The Pursuit of Wonder presents a fictitious story about a man who loses his dog, and how that event triggered a sequence of events that shape the course of his life. It’s a fascinating exploration at the nature of random occurrences, and whether they could alternatively be looked at as fate.
THE BEST Learning
We love a bowl of sweet and crunchy breakfast cereal as much as the next guy, but as Ordinary Things points out, this high-carb, low-nutritional value day-starter isn’t exactly good for you, despite what the marketing might tell us. The Stuff You Should Know episode on the Kellogg brothers is worth a listen too.
Pay what you want for this bundle of nine courses which will help you build your illustrative skills. By the end, you’ll know how to get the most out of ballpoint pens, colored pencils, pastels pencils, and more, while drawing everything from landscapes, to skulls, to comic book superheroes.
It’s a key sequence PC users dread having to use, but the old “Ctrl-Alt-Delete” is still in use today. Nostalgia Nerd looks back at the origin of this key combo which dates back to the 1980s. We’re sure that Apple will profess that their “Command-Option-Esc” key combo is far superior.
ChrisFix shares a number of practical tips on buying a used car, including what to ask from the owner, how to check the car’s value and how to run a VIN check for free. He also made a checklist for the test drive. You should research and ask around online as well.
Yarrrrrr! Avast, ye mateys! Shiver me timbers! That’s how we generally think that pirates spoke. But it turns out that it’s a complete fabrication. Cheddar explains where that familiar pirate speak came from, and theorizes on what they might have actually sounded like.
Derek Neutron and Barbara Proton… Usually they engage in a 3-way with Carmen Electron. Exurb1a presents a brief “educational” video, skimming over how the universe works, from tiny subatomic particles to entire galaxies. At least it’s better than this explanation.
“One of the ways you can see if you’re not getting enough anti-oxidants is by looking at your skin and seeing if it’s starting to rust.” Casually Explained digs into health foods, diet trends, counting calories, and nutrition in this snarky, yet surprisingly informative clip about taking care of out bodies.
There’s been a long-held concern that the electromagnetic radiation that emanate from cell phones, power lines, and other devices could cause harm to our bodies. But is there any truth to this concern? Kurzgesagt attempts to separate the fact from fiction in this controvertial topic.
(PG-13: Language) When you think of it, the skeletons of all creatures are a little weird looking, but some are definitely weirder than others. Tune in to this lesson from the Sam O’Nella Academy and enjoy 10 of the worst bone designs that mother nature has bestowed upon the world.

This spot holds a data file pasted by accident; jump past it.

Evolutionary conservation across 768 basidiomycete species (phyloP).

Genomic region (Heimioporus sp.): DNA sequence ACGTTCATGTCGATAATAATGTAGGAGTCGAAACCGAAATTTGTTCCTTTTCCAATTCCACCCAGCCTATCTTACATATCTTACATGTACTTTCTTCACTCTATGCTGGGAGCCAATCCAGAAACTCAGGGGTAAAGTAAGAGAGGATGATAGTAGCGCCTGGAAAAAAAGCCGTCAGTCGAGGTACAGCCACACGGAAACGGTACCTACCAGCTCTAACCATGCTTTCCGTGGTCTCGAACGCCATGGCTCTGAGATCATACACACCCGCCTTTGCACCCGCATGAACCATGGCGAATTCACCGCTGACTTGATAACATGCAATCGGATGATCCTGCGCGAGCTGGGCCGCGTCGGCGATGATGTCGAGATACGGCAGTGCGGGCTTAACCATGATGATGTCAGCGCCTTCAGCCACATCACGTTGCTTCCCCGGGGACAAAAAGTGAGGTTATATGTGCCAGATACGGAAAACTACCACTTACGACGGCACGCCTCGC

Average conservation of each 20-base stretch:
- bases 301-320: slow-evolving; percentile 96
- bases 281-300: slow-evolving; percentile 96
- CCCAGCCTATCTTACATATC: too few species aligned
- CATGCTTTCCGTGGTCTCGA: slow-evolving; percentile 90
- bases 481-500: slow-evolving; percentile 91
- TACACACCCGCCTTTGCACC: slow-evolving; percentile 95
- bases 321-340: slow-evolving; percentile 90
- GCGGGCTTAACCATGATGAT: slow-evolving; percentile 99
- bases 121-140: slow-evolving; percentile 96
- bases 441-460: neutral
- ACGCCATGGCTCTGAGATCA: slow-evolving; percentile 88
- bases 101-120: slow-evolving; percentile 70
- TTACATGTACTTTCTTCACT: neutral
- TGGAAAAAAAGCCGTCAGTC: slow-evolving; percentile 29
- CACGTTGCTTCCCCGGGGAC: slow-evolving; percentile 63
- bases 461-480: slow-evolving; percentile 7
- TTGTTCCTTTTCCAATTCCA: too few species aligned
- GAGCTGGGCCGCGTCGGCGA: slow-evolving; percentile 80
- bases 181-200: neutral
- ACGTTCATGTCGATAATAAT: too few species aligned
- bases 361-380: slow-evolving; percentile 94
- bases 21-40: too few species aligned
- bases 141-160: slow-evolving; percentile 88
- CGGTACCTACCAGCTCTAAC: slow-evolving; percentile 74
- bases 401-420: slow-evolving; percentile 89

Animator Yan Dan Wong teamed up with Alain De Botton of The School of Life to explore the nature of addiction, and how most of us exhibit one if its primary traits – focusing on material things and other distractions to keep us from dealing with our emotions, hopes, and fears.
Digital fingerprinting and identity tracking is a fact of life these days. But did you know that even the pages your printer has been spewing out could be tattling on you? According to this video from Half as Interesting, printer manufacturers have been outputting a hidden serial number onto every sheet of paper for years.
Pay what you want to build your skills in other languages and cultures with this extensive bundle of digital courses, travel guides, and cookbooks from Lonely Planet and Transparent Language. There’s content for Spain, France, Italy, Germany, China, Korea, Brazil, Portugal, Thailand, Russia, Japan, Vietnam, and the Philippines.
Sound designer Michiel de Boer presents a lesson on origins of the humble mouse cursor, as well as its evolution in both Windows and Mac. Not only did Michiel put the research in, he also has a soothing voice. Plus he made his own versions of the Windows cursors.
While cats might disagree with humans as to whether or not we’re really their masters, felines are certainly more docile than long ago. TedED’s Eva-Marie Geigl provides a brief lesson in how cats went from wild, solitary beasts to not quite as wild, solitary beasts.
Every day of the year, thousands of flights safely take to the skies around the globe. Focusing in on a popular route between London Heathrow and Frankfurt am Main airports, Wendover Productions explains the sheer complexity of coordinating the flight of a jumbo jet, as it moves between different air traffic control centers.
WIRED continues its great series in which experts in their respective fields analyze scenes from TV shows and movies to evaluate their accuracy and likelihood in real life. Annie Onishi, a general surgery resident at Columbia University offers the play-by-play this time.
Each July, Pyro Spectactulars by Souza produces hundreds of fireworks shows to celebrate America’s Independence Day. Wired spent a little time with pyrotechnics expert Jim Souza to walk us through some of the science and magic behind the scenes of these explosive spectacles.
Looking to add some interesting analog effects to your photography? COOPH’s handy tutorial video shows us eight ways to use common household items to create lens filters for any camera on the cheap. The plastic cutout ones are our favorites with their dreamy look.
“Chemistry for all!” Dr. Andrew Z. Szydło is a chemistry teacher. He has what TED Talks calls a “pyrotechnical” approach to teaching. Watch him illustrate the basics of chemistry and the most important discoveries by racing through numerous experiments during his lecture.
Use Arrow Keys ← → for Faster Navigation